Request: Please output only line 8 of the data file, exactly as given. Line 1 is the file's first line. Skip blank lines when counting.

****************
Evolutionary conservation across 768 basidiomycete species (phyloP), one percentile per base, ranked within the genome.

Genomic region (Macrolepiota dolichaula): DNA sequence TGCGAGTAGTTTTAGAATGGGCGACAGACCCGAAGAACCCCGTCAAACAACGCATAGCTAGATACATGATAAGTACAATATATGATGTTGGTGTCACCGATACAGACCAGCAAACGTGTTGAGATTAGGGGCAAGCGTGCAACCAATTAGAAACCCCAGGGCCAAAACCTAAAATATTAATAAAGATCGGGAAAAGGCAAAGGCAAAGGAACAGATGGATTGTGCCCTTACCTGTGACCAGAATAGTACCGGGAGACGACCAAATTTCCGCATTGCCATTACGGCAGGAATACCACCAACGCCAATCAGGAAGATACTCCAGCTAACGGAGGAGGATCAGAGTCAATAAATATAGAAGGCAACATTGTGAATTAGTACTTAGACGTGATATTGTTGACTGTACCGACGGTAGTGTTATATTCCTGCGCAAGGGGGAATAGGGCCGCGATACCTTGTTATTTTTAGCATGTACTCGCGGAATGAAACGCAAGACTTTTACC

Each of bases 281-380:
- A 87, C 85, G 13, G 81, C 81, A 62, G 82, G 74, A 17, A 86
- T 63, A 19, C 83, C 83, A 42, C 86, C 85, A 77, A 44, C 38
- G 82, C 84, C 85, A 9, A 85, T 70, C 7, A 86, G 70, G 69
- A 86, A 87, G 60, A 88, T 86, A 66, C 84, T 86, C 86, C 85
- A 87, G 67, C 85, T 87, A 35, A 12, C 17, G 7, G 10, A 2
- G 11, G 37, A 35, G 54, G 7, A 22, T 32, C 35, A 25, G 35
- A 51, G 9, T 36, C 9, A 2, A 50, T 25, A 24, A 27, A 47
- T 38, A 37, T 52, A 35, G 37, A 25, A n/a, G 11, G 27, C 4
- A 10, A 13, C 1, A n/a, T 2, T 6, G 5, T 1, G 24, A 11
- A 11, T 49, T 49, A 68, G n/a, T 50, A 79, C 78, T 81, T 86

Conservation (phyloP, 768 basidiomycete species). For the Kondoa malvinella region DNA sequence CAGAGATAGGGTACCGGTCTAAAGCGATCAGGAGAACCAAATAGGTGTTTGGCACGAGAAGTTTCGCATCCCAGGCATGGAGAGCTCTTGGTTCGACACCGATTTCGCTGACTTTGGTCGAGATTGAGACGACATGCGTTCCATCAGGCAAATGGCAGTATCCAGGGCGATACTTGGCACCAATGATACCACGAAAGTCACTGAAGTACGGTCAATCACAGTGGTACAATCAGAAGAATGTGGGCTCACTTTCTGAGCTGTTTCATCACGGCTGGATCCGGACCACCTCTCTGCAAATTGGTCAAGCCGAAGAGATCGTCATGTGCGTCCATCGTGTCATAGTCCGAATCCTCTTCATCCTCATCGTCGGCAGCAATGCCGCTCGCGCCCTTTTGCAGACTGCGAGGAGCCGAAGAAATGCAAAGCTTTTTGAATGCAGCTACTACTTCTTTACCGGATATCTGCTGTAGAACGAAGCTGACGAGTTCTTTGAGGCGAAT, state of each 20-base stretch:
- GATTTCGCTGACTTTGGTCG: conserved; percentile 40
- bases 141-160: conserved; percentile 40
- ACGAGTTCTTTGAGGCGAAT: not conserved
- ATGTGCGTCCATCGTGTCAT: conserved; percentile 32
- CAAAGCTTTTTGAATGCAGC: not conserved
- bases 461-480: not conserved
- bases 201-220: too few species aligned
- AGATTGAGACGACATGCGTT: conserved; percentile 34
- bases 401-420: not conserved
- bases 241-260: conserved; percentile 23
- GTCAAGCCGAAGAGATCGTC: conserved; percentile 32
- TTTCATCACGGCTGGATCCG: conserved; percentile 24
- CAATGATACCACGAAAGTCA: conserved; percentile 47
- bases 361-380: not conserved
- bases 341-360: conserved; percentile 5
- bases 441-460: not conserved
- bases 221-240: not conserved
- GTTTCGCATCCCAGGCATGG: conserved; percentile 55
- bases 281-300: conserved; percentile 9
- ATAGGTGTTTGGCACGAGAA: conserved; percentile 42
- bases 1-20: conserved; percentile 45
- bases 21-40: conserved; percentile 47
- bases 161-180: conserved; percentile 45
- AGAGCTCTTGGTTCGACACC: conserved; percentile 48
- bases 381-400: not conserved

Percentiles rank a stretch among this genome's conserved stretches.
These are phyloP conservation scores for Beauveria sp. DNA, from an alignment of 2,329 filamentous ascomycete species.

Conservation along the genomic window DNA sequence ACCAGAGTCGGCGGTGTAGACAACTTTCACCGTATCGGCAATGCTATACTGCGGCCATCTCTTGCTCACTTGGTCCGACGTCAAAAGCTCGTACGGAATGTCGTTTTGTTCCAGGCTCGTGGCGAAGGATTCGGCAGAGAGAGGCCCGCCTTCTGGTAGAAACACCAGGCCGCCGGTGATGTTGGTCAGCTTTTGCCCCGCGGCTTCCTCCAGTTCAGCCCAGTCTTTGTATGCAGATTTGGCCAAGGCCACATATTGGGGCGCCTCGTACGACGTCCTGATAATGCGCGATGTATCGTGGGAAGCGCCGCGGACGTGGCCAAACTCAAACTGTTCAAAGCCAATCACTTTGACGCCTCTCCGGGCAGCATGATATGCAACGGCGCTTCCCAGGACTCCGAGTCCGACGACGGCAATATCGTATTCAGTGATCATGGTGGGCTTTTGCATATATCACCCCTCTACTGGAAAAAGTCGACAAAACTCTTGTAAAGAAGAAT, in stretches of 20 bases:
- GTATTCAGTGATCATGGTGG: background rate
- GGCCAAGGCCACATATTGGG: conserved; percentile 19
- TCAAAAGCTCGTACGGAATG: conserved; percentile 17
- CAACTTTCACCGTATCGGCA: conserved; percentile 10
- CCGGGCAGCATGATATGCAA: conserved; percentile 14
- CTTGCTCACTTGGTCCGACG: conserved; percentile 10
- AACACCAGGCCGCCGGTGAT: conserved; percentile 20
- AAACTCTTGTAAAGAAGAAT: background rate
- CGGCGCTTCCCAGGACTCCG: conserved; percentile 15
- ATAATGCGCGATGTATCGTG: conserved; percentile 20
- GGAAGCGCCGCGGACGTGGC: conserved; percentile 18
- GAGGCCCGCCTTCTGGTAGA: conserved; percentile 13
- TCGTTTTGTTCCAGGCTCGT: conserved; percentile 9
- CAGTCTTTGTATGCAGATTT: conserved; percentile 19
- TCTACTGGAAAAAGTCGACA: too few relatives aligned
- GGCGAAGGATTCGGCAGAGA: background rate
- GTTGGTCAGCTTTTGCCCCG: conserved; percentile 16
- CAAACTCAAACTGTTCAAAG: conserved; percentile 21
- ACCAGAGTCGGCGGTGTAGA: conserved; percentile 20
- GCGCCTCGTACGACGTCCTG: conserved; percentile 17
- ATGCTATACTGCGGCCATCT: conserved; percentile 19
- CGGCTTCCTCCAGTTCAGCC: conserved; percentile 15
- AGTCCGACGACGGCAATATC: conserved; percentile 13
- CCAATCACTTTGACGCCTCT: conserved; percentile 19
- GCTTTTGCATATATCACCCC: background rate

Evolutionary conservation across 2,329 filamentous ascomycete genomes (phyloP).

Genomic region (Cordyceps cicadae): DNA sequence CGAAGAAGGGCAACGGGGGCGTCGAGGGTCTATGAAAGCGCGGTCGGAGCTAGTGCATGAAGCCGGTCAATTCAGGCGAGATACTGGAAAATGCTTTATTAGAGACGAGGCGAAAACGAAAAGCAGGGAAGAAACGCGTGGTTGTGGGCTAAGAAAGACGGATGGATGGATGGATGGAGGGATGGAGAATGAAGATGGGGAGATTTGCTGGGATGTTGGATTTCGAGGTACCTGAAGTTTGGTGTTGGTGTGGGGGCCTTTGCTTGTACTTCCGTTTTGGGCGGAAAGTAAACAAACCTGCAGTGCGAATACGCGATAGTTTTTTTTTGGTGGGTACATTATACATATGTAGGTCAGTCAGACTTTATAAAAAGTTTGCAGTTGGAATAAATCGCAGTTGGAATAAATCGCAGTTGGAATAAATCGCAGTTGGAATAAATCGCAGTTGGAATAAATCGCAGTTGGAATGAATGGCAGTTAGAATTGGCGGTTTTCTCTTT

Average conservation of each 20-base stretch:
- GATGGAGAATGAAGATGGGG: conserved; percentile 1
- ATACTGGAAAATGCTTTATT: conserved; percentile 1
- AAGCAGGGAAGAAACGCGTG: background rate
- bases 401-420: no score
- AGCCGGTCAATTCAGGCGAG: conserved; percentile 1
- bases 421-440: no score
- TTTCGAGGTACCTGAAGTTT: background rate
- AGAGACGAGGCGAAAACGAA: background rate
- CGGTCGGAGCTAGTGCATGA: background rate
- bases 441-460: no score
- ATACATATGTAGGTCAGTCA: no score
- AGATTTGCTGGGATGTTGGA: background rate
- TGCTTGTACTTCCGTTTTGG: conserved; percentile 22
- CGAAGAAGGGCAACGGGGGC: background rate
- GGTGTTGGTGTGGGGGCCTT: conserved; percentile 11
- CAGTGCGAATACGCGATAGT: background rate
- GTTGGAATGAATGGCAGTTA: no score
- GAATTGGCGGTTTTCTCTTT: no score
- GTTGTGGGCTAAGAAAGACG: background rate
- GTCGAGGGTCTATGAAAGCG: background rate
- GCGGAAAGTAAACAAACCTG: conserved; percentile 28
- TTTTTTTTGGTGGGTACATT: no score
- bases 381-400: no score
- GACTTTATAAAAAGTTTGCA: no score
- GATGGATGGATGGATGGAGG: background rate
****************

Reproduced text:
- A 87, G 67, C 85, T 87, A 35, A 12, C 17, G 7, G 10, A 2